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Algeria's ailing Bouteflika clinches fourth term amid fraud claims


Algeria’s 77-year-old president Abdelaziz Bouteflika was reelected on Friday for a fourth term despite his frail health, in a vote marred by low turnout and accusations of “massive fraud” from his main opposition challenger.


Bouteflika won 81.53 per cent of the vote, Algerian electoral officials said on Friday. Official figures for voter turnout were 51.7 percent, down from the 75 percent turnout for Bouteflika's last win in 2009.

But the main opposition candidate, Ali Benflis, who officially garnered 12.18 per cent of the vote, refused to recognise Bouteflika’s win.

Benflis, a former Prime minister who emerged as the top opposition contender, dismissed the vote as a large-scale fraud: “There has been a violation of the will of the people … I completely reject these results."

When asked about the accusations of fraud, Interior Minister Taieb Belaiz detailed the election’s lengthy vote-counting procedures. “Anyone who can overcome all that, I salute their intelligence,” he said.

Ahmed Ouyahia, who heads the president's office, had said a contested election result could reopen "the gates of hell".

FRANCE 24’s special correspondent Catherine Norris Trent, reporting from Algiers, said of Benflis's claims, “Everybody is waiting to see what that will mean. Will that mean that he will bring people out to protest on the streets? There is a fear among the population here of instability, of demonstrations spilling over into violence and people don’t have an appetite for this ... Ali Benflis himself says that he will use peaceful political means, exploit all the legal channels he can”.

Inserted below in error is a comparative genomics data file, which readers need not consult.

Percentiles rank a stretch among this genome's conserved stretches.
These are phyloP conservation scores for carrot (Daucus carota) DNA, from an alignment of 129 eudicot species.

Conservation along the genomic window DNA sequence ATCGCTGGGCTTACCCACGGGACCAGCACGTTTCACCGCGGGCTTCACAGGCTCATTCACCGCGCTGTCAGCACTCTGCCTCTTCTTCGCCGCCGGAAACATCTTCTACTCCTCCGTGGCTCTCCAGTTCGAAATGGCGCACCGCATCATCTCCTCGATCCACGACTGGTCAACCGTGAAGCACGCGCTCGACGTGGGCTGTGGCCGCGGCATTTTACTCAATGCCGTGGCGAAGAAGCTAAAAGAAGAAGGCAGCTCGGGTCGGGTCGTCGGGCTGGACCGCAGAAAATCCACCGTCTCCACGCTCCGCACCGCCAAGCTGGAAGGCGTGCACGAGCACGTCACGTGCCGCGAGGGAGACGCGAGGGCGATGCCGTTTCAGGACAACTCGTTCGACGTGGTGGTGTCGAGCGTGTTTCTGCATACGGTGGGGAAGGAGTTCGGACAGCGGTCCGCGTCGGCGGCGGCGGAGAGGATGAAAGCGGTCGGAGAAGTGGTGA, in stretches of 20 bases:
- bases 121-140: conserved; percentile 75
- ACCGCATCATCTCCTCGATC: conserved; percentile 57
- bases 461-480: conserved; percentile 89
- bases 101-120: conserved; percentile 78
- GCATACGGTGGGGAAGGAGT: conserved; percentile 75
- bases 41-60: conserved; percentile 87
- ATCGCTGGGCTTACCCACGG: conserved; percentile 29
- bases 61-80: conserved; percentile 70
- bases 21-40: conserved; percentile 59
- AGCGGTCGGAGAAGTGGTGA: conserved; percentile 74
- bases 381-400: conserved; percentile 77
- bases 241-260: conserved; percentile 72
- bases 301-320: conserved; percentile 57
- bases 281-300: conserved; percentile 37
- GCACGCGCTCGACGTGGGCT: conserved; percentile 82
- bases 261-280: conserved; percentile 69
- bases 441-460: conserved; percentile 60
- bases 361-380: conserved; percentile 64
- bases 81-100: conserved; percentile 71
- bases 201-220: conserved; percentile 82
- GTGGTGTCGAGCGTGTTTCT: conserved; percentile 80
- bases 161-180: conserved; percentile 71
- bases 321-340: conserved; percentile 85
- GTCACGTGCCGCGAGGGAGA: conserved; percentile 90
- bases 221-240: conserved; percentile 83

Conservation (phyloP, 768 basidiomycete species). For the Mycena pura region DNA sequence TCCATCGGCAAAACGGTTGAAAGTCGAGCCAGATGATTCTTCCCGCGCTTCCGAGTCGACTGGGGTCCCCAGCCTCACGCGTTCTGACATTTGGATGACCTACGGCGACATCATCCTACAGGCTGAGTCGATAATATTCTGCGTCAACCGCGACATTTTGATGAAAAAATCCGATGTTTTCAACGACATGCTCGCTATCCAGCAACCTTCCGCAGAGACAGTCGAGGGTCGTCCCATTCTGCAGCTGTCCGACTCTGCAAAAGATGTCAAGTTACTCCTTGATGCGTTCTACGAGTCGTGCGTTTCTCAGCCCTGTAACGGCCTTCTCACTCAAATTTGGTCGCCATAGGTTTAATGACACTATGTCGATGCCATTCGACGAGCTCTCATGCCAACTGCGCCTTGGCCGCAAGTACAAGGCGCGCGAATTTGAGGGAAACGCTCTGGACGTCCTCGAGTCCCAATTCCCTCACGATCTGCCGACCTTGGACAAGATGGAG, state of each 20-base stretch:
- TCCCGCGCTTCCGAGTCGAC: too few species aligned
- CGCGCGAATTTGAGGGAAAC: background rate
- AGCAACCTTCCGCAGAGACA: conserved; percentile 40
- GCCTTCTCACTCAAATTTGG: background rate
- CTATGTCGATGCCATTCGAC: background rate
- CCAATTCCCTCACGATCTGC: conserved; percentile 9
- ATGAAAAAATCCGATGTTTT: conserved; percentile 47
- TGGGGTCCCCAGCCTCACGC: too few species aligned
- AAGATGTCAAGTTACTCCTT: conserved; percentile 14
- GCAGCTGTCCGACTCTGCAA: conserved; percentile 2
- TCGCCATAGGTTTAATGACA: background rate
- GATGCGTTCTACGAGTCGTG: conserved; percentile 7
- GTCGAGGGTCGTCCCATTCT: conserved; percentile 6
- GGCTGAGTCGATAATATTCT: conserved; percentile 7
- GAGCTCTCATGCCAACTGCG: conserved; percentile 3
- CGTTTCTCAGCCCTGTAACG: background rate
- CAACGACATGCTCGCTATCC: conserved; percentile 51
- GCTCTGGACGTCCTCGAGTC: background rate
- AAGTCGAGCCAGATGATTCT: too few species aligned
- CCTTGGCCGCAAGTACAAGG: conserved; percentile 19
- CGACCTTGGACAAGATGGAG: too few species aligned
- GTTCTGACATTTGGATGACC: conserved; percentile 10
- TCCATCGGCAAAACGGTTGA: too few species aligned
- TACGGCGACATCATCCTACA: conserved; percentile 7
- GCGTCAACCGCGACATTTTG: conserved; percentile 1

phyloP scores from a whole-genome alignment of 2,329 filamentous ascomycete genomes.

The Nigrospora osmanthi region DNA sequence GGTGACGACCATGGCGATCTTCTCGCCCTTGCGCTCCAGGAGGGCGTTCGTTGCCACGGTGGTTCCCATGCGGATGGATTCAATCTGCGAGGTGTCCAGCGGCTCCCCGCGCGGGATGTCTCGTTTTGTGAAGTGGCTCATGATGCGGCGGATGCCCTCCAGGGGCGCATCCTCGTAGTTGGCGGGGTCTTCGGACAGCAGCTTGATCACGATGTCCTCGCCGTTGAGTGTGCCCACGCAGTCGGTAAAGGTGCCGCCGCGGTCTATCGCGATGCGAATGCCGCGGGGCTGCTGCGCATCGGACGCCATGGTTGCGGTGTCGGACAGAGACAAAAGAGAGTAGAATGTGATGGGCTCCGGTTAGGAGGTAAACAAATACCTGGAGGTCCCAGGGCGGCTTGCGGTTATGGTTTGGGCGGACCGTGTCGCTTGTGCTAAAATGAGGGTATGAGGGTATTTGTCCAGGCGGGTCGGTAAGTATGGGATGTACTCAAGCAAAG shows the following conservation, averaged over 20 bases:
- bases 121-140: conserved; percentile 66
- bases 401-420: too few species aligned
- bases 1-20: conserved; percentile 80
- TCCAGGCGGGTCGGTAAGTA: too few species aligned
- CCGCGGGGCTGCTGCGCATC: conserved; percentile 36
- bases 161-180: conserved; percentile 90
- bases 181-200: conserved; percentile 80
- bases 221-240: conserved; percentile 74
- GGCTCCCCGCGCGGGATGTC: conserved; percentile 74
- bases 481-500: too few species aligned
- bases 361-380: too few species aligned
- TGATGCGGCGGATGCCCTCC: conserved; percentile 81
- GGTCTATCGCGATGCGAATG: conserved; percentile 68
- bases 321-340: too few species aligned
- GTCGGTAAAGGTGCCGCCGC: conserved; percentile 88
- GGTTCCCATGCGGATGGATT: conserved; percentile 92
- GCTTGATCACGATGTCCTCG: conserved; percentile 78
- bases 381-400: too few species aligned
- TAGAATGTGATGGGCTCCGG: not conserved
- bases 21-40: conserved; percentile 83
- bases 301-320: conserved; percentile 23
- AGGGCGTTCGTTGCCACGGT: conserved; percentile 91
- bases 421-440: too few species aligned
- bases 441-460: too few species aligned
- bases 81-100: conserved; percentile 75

In a statement, French President François Hollande wished Bouteflika "full success" in his undertakings and Morocco's King Mohamed VI said his re-election reflects the "will of the people to forge ahead with development".

While the Algerian paper “Ach-Chouroq” wrote that “the Algerians have voted for security and stability," leading daily El Watan lamented "blackmail through fear", saying the vote would be remembered as the "election of the absurd".

Fit enough to govern?

Bouteflika is a veteran of the war of independence. He has difficulties speaking and standing since suffering a stroke in 2013 and has capitalised on support from the dominant National Front of Liberation (FLN) party to secure five more years at the helm of this gas- and oil-rich North African nation.

Loyalists praise him for helping bring the country out of the brutal decade-long civil war in the 1990s, and many Algerians are fearful of the sort of turmoil that has swept neighbouring Tunisia, Egypt and Libya following their "Arab Spring" revolts in 2011.

His third term was overshadowed by serious concerns about his health, culminating in April 2013 when he was rushed to hospital in France after suffering a “mini-stroke”.

Bouteflika remained under intensive care for three months but he apparently never fully recovered. Unable to campaign, he delegated that task to a team of loyalists who said that the ageing leader would implement constitutional changes to create a “broad democracy”.

In a rare public expression of the frustration felt by some Algerians towards the authoritarian political establishment, youth protest group Barakat (Enough) was founded just two months ago specifically to challenge Bouteflika's re-election bid.

Barakat and a coalition of five opposition parties, both Islamist and secular, had urged people to boycott the vote.

(FRANCE 24 with AFP and REUTERS)

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